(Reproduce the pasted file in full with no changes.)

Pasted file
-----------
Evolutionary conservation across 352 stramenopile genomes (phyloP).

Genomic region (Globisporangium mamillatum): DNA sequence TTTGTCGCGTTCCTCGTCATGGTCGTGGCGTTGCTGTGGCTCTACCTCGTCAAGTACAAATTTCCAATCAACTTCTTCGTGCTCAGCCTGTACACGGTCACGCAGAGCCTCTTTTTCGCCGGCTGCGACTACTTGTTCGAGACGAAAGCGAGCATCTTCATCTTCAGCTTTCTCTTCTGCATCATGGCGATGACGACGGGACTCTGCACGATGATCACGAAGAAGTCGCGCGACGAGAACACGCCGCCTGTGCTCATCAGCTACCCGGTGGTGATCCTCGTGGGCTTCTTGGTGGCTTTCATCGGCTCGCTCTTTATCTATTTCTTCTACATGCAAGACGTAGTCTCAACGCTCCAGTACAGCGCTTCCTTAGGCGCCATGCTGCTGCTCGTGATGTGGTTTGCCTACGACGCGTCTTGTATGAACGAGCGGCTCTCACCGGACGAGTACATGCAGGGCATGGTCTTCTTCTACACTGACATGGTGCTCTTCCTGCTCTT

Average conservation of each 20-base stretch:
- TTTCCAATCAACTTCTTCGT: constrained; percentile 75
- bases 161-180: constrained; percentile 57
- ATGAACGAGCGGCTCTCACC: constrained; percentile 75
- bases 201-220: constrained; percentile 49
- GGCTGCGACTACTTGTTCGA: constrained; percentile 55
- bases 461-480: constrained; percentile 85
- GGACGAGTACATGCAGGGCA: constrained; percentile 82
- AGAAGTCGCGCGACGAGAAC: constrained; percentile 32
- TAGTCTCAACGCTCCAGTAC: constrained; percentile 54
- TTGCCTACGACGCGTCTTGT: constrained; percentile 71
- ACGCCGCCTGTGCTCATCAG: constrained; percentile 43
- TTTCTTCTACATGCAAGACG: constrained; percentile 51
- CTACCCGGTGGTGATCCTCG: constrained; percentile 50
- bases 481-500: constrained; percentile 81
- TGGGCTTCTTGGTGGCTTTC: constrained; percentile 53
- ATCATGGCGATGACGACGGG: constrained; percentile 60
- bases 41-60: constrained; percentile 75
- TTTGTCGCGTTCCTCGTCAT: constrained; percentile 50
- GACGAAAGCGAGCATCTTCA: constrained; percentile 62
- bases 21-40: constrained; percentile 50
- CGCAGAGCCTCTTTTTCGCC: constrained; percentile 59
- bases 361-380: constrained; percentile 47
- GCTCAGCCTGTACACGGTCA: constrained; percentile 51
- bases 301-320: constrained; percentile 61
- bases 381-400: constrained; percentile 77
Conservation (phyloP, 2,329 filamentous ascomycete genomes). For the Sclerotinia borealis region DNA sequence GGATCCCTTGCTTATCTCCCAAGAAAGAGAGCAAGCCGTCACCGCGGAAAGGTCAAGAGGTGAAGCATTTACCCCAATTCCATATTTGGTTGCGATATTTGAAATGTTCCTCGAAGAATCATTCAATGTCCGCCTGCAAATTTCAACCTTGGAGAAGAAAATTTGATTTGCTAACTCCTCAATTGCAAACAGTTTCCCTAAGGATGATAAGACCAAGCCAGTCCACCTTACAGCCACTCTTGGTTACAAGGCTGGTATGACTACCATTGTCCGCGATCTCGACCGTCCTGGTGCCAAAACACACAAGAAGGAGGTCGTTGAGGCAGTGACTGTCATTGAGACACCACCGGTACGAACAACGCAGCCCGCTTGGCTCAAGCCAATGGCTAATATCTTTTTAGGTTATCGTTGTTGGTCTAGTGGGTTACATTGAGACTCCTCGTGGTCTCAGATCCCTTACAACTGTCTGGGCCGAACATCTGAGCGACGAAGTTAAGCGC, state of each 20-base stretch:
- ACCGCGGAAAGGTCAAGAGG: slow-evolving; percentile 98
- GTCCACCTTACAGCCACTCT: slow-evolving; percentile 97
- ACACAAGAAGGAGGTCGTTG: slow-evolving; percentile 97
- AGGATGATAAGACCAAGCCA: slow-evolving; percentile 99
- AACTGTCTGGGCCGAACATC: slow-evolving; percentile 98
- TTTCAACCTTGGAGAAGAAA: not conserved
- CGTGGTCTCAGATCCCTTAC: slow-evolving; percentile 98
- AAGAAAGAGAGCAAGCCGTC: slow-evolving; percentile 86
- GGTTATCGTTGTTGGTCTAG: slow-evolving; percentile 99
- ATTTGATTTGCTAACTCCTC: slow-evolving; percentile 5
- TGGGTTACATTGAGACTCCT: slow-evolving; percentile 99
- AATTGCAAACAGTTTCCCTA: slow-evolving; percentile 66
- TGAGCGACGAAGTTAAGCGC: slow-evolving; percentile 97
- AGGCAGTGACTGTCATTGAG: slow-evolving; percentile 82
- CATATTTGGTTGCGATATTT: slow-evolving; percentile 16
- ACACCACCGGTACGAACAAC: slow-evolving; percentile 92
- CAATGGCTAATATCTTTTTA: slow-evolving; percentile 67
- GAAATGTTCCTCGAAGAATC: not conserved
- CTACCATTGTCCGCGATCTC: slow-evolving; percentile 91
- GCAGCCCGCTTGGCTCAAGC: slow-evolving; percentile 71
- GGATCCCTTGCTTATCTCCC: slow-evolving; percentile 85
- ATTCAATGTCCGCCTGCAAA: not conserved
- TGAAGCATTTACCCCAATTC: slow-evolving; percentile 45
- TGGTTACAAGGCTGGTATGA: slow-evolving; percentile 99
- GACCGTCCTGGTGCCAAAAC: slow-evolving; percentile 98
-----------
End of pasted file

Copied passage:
Evolutionary conservation across 352 stramenopile genomes (phyloP).

Genomic region (Globisporangium mamillatum): DNA sequence TTTGTCGCGTTCCTCGTCATGGTCGTGGCGTTGCTGTGGCTCTACCTCGTCAAGTACAAATTTCCAATCAACTTCTTCGTGCTCAGCCTGTACACGGTCACGCAGAGCCTCTTTTTCGCCGGCTGCGACTACTTGTTCGAGACGAAAGCGAGCATCTTCATCTTCAGCTTTCTCTTCTGCATCATGGCGATGACGACGGGACTCTGCACGATGATCACGAAGAAGTCGCGCGACGAGAACACGCCGCCTGTGCTCATCAGCTACCCGGTGGTGATCCTCGTGGGCTTCTTGGTGGCTTTCATCGGCTCGCTCTTTATCTATTTCTTCTACATGCAAGACGTAGTCTCAACGCTCCAGTACAGCGCTTCCTTAGGCGCCATGCTGCTGCTCGTGATGTGGTTTGCCTACGACGCGTCTTGTATGAACGAGCGGCTCTCACCGGACGAGTACATGCAGGGCATGGTCTTCTTCTACACTGACATGGTGCTCTTCCTGCTCTT

Average conservation of each 20-base stretch:
- TTTCCAATCAACTTCTTCGT: constrained; percentile 75
- bases 161-180: constrained; percentile 57
- ATGAACGAGCGGCTCTCACC: constrained; percentile 75
- bases 201-220: constrained; percentile 49
- GGCTGCGACTACTTGTTCGA: constrained; percentile 55
- bases 461-480: constrained; percentile 85
- GGACGAGTACATGCAGGGCA: constrained; percentile 82
- AGAAGTCGCGCGACGAGAAC: constrained; percentile 32
- TAGTCTCAACGCTCCAGTAC: constrained; percentile 54
- TTGCCTACGACGCGTCTTGT: constrained; percentile 71
- ACGCCGCCTGTGCTCATCAG: constrained; percentile 43
- TTTCTTCTACATGCAAGACG: constrained; percentile 51
- CTACCCGGTGGTGATCCTCG: constrained; percentile 50
- bases 481-500: constrained; percentile 81
- TGGGCTTCTTGGTGGCTTTC: constrained; percentile 53
- ATCATGGCGATGACGACGGG: constrained; percentile 60
- bases 41-60: constrained; percentile 75
- TTTGTCGCGTTCCTCGTCAT: constrained; percentile 50
- GACGAAAGCGAGCATCTTCA: constrained; percentile 62
- bases 21-40: constrained; percentile 50
- CGCAGAGCCTCTTTTTCGCC: constrained; percentile 59
- bases 361-380: constrained; percentile 47
- GCTCAGCCTGTACACGGTCA: constrained; percentile 51
- bases 301-320: constrained; percentile 61
- bases 381-400: constrained; percentile 77
Conservation (phyloP, 2,329 filamentous ascomycete genomes). For the Sclerotinia borealis region DNA sequence GGATCCCTTGCTTATCTCCCAAGAAAGAGAGCAAGCCGTCACCGCGGAAAGGTCAAGAGGTGAAGCATTTACCCCAATTCCATATTTGGTTGCGATATTTGAAATGTTCCTCGAAGAATCATTCAATGTCCGCCTGCAAATTTCAACCTTGGAGAAGAAAATTTGATTTGCTAACTCCTCAATTGCAAACAGTTTCCCTAAGGATGATAAGACCAAGCCAGTCCACCTTACAGCCACTCTTGGTTACAAGGCTGGTATGACTACCATTGTCCGCGATCTCGACCGTCCTGGTGCCAAAACACACAAGAAGGAGGTCGTTGAGGCAGTGACTGTCATTGAGACACCACCGGTACGAACAACGCAGCCCGCTTGGCTCAAGCCAATGGCTAATATCTTTTTAGGTTATCGTTGTTGGTCTAGTGGGTTACATTGAGACTCCTCGTGGTCTCAGATCCCTTACAACTGTCTGGGCCGAACATCTGAGCGACGAAGTTAAGCGC, state of each 20-base stretch:
- ACCGCGGAAAGGTCAAGAGG: slow-evolving; percentile 98
- GTCCACCTTACAGCCACTCT: slow-evolving; percentile 97
- ACACAAGAAGGAGGTCGTTG: slow-evolving; percentile 97
- AGGATGATAAGACCAAGCCA: slow-evolving; percentile 99
- AACTGTCTGGGCCGAACATC: slow-evolving; percentile 98
- TTTCAACCTTGGAGAAGAAA: not conserved
- CGTGGTCTCAGATCCCTTAC: slow-evolving; percentile 98
- AAGAAAGAGAGCAAGCCGTC: slow-evolving; percentile 86
- GGTTATCGTTGTTGGTCTAG: slow-evolving; percentile 99
- ATTTGATTTGCTAACTCCTC: slow-evolving; percentile 5
- TGGGTTACATTGAGACTCCT: slow-evolving; percentile 99
- AATTGCAAACAGTTTCCCTA: slow-evolving; percentile 66
- TGAGCGACGAAGTTAAGCGC: slow-evolving; percentile 97
- AGGCAGTGACTGTCATTGAG: slow-evolving; percentile 82
- CATATTTGGTTGCGATATTT: slow-evolving; percentile 16
- ACACCACCGGTACGAACAAC: slow-evolving; percentile 92
- CAATGGCTAATATCTTTTTA: slow-evolving; percentile 67
- GAAATGTTCCTCGAAGAATC: not conserved
- CTACCATTGTCCGCGATCTC: slow-evolving; percentile 91
- GCAGCCCGCTTGGCTCAAGC: slow-evolving; percentile 71
- GGATCCCTTGCTTATCTCCC: slow-evolving; percentile 85
- ATTCAATGTCCGCCTGCAAA: not conserved
- TGAAGCATTTACCCCAATTC: slow-evolving; percentile 45
- TGGTTACAAGGCTGGTATGA: slow-evolving; percentile 99
- GACCGTCCTGGTGCCAAAAC: slow-evolving; percentile 98